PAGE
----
*Note: All of my posts on governing boards will be about nonprofit boards who have moral ownership they are accountable to.

When switching my website to a new platform I, unfortunately, lost several of my posts, most of which had to do with Board Governance and board work. So frustrating! However, it can be argued that having to rewrite something also reinforces ones learning. So here we go!

If you had asked me five years ago what board governance was, I would have had no idea, other than to say that it probably had to do with some type of decision-making process. Five years later, having served and am currently serving on a board, having taken and nearly completed a Board Governance class, I am much better informed. I also discovered along the way that I enjoy board governance!

So today I thought I would start by answering the most basic question I could think of, What Do Governing Boards Do?

First off, let’s define governance, what is that? The dictionary’s definition of governing is this: “conduct the policy, actions, and affairs of (a state, organization, or people) with authority.” Governing boards are boards whose directors are empowered through a screening and election process to make decisions for the moral ownership/membership that has elected them. These particular types of boards “is as high in the structure as one can go and still be within the organizational framework.”1

What are the basic responsibilities of a nonprofit board? The Nonprofit Board Answer Book: A Practical Guide for Board Members and Chief Executives suggests the following activities:

  1. Determine the organization’s mission and purposes. 
  2. Select the CEO.
  3. Support and evaluate the chief executive.
  4. Ensure effective planning.
  5. Monitor and strengthen programs and services.
  6. Ensure adequate financial resources.
  7. Protects assets and provide financial oversight.
  8. Build a competent board. 
  9. Ensure legal and ethical integrity.
  10. Enhance the organizations public standing. 2

It is important to note that each of the above areas can be broken down further because I’m not answering the how question, but the ten things listed above are most of the primary things a nonprofit board is responsible for, but please remember boards have legal duties as well (Duty of Care, Duty of Loyalty, Duty of Obedience).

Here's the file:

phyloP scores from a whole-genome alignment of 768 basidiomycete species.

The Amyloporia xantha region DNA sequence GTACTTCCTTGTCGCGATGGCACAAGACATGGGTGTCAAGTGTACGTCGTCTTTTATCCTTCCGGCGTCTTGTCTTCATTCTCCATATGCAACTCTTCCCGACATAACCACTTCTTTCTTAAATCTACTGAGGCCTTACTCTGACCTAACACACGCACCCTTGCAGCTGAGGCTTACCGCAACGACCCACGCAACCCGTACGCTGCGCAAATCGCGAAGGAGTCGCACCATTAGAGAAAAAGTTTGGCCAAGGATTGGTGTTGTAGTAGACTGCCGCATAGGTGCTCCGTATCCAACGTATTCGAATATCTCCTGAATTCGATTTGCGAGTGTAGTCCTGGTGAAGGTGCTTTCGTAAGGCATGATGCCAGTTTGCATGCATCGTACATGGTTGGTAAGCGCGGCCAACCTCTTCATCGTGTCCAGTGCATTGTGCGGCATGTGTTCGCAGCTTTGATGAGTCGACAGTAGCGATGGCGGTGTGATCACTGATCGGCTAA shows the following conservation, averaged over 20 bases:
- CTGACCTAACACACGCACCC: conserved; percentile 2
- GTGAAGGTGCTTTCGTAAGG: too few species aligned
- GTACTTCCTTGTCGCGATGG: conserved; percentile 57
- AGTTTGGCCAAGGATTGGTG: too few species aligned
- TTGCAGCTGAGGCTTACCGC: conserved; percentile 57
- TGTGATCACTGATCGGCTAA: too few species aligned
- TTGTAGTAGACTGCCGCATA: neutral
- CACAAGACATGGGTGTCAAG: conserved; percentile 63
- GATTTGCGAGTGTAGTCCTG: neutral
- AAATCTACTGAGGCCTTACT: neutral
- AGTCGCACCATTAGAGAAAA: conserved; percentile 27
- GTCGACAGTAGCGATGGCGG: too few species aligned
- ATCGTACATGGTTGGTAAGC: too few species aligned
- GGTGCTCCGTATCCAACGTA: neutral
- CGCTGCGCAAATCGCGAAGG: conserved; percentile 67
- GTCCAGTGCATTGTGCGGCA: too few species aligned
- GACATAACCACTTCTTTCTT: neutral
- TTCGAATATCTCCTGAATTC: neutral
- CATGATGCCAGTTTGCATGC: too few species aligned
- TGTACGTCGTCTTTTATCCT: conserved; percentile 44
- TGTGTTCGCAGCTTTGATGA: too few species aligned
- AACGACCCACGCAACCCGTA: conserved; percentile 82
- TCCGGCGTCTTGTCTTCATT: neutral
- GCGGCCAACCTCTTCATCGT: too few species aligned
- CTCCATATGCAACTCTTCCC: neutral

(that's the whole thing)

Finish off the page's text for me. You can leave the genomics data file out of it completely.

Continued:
How can a board be most effective? By ensuring they have a current Board Policies Manual.

A nonprofit organization can move its governance from good to great if its board of directors develops plicies that cover every aspect of the organization’s business and documents them in a Board Policies Manual that it revises at every board meeting and updates frequently. 3

Does a board spend all of its time writing policy? No. There may be a season where a board has to dig in and create or revise certain policies (they may hire a consultant to help them with this), but once a good Board Policies Manual (BPM) is in place, a board should be monitoring and revising as necessary to ensure they are governing with excellence.

Policies are to serve the board and the organization. The primary responsibilities of a  governing board could also be summarized this way. They are to ensure they are spending 40-60% of the time focused on strategic discussions (Why are we here? Why do we exist? Where are we going together?), monitoring and revising the BPM (How are we going to do this together?), caring for an empowering the CEO (Who is responsible for what?), and influencing the strategic action plan (What are the empowering boundaries, also commonly referred to as the Executive Limitations?)

That’s it for today, I’ll pick this up another day.

Be blessed,


  1. John Carver, Boards that Make a Difference: A New Design for Leadership in Nonprofit and Public Organizations (San Fransico: Jossey-Bass, 1990), 2.
  2. The Nonprofit Board Answer Book: A Practical Guide for Board Members and Chief Executives (Sanfranciso: Jossey-Bass, 2012), 4.
  3. Fredric L. Laughlin, Robert C. Andringa, Good Governance for Nonprofits: Developing Principles and Policies for an Effective Board (New York: Amacom, 2007), 14.